MERC BWT Testing Facility is U.S. Coast Guard Approved
Ballast water treatment system testing facility earns U.S. Coast Guard approval.
The University of Maryland Center for Environmental Science's Maritime Environmental Resource Center (MERC) has partnered with NSF International, Great Ships Initiative and Retlif Testing Laboratories to become the first U.S. Coast Guard-approved Independent Laboratory for evaluation and testing of technologies designed for treatment of ballast water on ships.
Ballast water carries non-native species from around the world can pose economic, ecological and public health risks. U.S. Coast Guard regulations have been established to limit live organisms released in ship ballast water and reduce the risks associated with the spread of aquatic invasive species.
"We're the first team approved by the US Coast Guard as having the skill and the rigor required to test ballast water treatment systems for certification," said Dr. Mario Tamburri, director of the Maritime Environmental Resource Center.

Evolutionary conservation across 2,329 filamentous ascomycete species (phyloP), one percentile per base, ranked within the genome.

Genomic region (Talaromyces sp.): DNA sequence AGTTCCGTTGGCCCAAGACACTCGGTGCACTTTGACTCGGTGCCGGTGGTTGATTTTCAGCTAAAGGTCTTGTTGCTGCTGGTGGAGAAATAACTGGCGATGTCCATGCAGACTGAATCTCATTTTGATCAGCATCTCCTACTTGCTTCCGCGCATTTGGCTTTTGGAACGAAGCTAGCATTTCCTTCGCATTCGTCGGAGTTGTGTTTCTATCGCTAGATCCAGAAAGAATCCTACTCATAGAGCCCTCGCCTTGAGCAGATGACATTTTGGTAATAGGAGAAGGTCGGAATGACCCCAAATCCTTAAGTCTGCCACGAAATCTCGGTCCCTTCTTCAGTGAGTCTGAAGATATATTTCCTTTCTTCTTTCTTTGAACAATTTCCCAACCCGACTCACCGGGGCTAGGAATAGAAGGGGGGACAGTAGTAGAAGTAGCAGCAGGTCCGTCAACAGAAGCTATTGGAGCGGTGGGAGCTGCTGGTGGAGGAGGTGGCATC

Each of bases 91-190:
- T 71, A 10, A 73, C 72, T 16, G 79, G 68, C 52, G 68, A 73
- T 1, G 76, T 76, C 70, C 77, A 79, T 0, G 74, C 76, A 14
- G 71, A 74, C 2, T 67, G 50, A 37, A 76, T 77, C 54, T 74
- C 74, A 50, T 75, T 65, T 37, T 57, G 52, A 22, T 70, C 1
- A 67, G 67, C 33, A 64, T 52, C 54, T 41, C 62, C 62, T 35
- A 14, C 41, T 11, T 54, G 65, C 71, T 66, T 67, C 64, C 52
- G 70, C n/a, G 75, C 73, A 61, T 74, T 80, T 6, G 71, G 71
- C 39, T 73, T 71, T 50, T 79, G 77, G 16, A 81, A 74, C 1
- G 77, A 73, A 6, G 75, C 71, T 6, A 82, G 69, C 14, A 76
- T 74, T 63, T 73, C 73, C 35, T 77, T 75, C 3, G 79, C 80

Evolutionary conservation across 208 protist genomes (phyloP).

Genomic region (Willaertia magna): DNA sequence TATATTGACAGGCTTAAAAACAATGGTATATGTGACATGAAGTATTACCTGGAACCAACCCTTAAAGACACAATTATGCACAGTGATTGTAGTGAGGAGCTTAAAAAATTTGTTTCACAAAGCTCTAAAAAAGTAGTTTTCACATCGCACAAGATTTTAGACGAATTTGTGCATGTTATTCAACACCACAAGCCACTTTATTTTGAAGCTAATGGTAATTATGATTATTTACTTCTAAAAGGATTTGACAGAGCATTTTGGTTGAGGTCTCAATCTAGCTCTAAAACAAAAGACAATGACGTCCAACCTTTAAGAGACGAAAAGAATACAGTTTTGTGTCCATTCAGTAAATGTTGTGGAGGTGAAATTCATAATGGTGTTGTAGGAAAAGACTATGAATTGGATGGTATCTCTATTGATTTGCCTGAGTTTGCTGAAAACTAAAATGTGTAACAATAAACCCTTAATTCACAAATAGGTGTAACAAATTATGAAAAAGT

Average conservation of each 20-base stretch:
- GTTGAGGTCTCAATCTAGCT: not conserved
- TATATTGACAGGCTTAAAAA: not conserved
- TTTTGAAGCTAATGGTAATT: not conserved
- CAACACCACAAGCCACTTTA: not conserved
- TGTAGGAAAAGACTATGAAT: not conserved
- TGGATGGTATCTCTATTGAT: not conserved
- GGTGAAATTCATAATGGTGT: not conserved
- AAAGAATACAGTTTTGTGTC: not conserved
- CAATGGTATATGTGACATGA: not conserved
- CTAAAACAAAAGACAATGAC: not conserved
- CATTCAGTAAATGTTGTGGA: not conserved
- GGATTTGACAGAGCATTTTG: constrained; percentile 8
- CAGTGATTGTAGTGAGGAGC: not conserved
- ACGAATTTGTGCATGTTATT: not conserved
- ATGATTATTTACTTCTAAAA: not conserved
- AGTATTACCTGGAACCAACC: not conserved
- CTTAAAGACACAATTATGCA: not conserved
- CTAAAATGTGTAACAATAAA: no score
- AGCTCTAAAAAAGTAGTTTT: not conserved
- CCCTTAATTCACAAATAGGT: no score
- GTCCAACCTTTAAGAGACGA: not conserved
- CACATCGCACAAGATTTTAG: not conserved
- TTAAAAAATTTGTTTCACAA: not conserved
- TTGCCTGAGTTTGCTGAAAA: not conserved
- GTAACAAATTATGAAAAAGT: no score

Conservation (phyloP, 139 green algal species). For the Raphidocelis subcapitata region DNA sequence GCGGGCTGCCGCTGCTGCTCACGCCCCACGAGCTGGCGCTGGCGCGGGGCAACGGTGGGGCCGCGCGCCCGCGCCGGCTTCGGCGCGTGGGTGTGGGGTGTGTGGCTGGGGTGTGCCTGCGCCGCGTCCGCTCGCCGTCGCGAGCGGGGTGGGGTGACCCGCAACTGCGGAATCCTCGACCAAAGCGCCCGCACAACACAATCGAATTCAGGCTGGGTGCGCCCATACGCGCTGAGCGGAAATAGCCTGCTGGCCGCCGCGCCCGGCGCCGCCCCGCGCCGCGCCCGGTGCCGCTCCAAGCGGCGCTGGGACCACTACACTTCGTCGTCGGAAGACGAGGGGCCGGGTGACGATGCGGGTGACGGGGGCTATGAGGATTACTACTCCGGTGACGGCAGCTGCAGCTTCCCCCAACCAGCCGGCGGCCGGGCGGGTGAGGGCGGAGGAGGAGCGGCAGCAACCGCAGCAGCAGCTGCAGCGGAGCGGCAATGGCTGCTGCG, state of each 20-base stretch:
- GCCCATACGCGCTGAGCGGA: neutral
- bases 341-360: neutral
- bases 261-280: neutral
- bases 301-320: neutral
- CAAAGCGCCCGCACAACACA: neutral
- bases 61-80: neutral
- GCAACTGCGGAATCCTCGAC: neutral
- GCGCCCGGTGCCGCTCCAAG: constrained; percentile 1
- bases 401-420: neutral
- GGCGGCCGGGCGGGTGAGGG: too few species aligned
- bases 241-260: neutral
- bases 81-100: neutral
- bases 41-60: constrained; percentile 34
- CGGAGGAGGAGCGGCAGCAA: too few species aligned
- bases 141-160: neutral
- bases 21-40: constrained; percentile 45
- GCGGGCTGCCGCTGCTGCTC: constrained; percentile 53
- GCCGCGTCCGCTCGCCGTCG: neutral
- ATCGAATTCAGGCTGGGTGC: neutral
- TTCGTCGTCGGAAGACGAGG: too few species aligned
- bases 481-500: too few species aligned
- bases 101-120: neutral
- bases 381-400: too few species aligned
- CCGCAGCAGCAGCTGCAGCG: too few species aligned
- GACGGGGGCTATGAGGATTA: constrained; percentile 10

The MERC test facility, the only mobile lab of its kind in the world, evaluates the performance of treatment technologies before they are installed on ships to ensure they meet the necessary standards and U.S. Coast Guard requirements. With a home port in Baltimore, the barge is capable of testing at multiple locations in the Chesapeake Bay, with diverse water salinities and plankton communities.
MERC is a Maryland Port Administration and U.S. Maritime Administration initiative that provides test facilities, expertise, information, and decision tools to address key environmental issues facing the international maritime industry. Its primary focus is to evaluate the mechanical and biological efficacy, costs, and logistical aspects of ballast water treatment systems and to assess the economic impacts of ballast water regulations and management approaches. However, MERC has also recently established efforts to address other related Green Ship issues, including vessel biofouling, alternative fuels and air emissions.